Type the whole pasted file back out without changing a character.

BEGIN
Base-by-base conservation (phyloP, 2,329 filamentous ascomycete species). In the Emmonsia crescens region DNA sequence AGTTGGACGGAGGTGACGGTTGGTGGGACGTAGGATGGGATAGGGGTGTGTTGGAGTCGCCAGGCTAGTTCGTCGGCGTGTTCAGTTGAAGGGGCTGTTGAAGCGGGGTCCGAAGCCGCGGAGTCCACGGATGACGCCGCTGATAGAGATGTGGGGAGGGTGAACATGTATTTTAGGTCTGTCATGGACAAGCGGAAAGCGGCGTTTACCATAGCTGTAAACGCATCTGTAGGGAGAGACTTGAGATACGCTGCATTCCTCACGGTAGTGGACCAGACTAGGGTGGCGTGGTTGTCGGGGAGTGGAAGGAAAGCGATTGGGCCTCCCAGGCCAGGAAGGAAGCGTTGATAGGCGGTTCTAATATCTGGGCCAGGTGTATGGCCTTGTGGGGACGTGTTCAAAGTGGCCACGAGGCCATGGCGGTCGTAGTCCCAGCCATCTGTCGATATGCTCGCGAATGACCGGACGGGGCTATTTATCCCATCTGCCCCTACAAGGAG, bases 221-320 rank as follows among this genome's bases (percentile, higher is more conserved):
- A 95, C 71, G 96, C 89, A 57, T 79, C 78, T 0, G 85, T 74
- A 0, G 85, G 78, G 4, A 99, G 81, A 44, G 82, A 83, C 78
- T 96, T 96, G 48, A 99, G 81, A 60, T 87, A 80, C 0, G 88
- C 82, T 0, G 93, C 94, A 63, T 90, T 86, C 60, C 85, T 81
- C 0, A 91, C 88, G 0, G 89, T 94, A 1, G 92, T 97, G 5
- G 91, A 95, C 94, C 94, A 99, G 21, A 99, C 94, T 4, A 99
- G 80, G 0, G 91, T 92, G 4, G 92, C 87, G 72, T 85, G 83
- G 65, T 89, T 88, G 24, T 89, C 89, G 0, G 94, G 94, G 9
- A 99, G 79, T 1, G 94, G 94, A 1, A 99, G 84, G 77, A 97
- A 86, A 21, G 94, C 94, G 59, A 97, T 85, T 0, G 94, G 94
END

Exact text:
Base-by-base conservation (phyloP, 2,329 filamentous ascomycete species). In the Emmonsia crescens region DNA sequence AGTTGGACGGAGGTGACGGTTGGTGGGACGTAGGATGGGATAGGGGTGTGTTGGAGTCGCCAGGCTAGTTCGTCGGCGTGTTCAGTTGAAGGGGCTGTTGAAGCGGGGTCCGAAGCCGCGGAGTCCACGGATGACGCCGCTGATAGAGATGTGGGGAGGGTGAACATGTATTTTAGGTCTGTCATGGACAAGCGGAAAGCGGCGTTTACCATAGCTGTAAACGCATCTGTAGGGAGAGACTTGAGATACGCTGCATTCCTCACGGTAGTGGACCAGACTAGGGTGGCGTGGTTGTCGGGGAGTGGAAGGAAAGCGATTGGGCCTCCCAGGCCAGGAAGGAAGCGTTGATAGGCGGTTCTAATATCTGGGCCAGGTGTATGGCCTTGTGGGGACGTGTTCAAAGTGGCCACGAGGCCATGGCGGTCGTAGTCCCAGCCATCTGTCGATATGCTCGCGAATGACCGGACGGGGCTATTTATCCCATCTGCCCCTACAAGGAG, bases 221-320 rank as follows among this genome's bases (percentile, higher is more conserved):
- A 95, C 71, G 96, C 89, A 57, T 79, C 78, T 0, G 85, T 74
- A 0, G 85, G 78, G 4, A 99, G 81, A 44, G 82, A 83, C 78
- T 96, T 96, G 48, A 99, G 81, A 60, T 87, A 80, C 0, G 88
- C 82, T 0, G 93, C 94, A 63, T 90, T 86, C 60, C 85, T 81
- C 0, A 91, C 88, G 0, G 89, T 94, A 1, G 92, T 97, G 5
- G 91, A 95, C 94, C 94, A 99, G 21, A 99, C 94, T 4, A 99
- G 80, G 0, G 91, T 92, G 4, G 92, C 87, G 72, T 85, G 83
- G 65, T 89, T 88, G 24, T 89, C 89, G 0, G 94, G 94, G 9
- A 99, G 79, T 1, G 94, G 94, A 1, A 99, G 84, G 77, A 97
- A 86, A 21, G 94, C 94, G 59, A 97, T 85, T 0, G 94, G 94